When a train is stopped for more than 15 min. get up, check around and see where you are because you may have arrived at your destination early! Or, if someone told you that the underground train you are riding goes all the way to your destination without stopping and it stops for more than 15 minutes – CHECK AROUND – you may just have to transfer and did not know it. We used the underground in Frankfurt and were told we did not have to change trains. When the train stopped we naturally sat there thinking we would start up again shortly. After 15 minutes, my son looked out and saw a clock that said the train was leaving in 2 minutes. We discovered that this train was going back the way we had come and that we had to disembark and find our connecting train! The train we were on for Nuremberg arrived early at our destination (by 11 minutes) and we thought we were going on to another station because of the fact that we were early. We then discovered that we were in Nuremberg and had to disembark! The announcements on the train are done in English but in many cases it is hard to understand!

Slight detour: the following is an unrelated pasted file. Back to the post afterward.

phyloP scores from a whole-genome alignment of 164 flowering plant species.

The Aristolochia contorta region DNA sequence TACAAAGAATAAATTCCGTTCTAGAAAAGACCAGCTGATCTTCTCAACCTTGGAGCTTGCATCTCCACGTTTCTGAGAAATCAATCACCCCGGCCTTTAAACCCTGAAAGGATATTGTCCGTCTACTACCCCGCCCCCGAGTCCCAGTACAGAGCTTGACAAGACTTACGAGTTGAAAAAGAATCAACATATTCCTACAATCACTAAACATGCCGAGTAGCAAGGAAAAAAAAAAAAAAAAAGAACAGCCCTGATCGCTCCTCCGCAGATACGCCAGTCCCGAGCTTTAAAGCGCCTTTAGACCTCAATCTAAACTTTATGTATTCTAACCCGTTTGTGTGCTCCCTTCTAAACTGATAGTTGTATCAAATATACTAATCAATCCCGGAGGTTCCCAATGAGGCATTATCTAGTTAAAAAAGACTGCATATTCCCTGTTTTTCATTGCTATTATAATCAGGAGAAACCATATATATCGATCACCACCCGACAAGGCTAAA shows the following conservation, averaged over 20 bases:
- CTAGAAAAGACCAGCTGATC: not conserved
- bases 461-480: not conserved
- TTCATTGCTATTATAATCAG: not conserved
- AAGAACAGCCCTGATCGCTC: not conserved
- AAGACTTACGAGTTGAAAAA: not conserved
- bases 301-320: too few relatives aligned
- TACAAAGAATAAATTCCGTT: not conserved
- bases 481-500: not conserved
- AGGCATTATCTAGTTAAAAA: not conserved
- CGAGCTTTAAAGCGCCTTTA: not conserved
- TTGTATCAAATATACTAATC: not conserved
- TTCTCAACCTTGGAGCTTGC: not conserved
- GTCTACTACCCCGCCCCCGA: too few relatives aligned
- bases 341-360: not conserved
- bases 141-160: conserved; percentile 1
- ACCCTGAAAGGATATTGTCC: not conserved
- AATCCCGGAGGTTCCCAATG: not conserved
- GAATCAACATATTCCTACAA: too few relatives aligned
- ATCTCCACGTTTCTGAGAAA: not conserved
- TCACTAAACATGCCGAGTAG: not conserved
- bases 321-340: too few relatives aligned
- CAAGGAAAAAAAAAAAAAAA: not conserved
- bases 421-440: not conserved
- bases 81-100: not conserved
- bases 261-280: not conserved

When walking from one train car to another - hang on to the seats!
6. Always leave your hotel key/pass in one specified spot in your room each time you return to the room so you will know where it is. I am bad about putting things down and forgetting where I placed them. My son said, “Mom, just place the room key/pass on a particular table in your room and always leave it there when you come in so you can find it.” This advice sure saves a lot of hunting.
7. Don’t stand still for too long in Germany or you will become “graffiti”. Unfortunately, Germany is riddled with graffiti everywhere one looks; on monuments, fences, deserted buildings, etc. It seems the more difficult the place the bigger the challenge to paint graffiti. Some of it is very artful but I found it very disrespectful, especially when painted on structures that were more than 400 years old!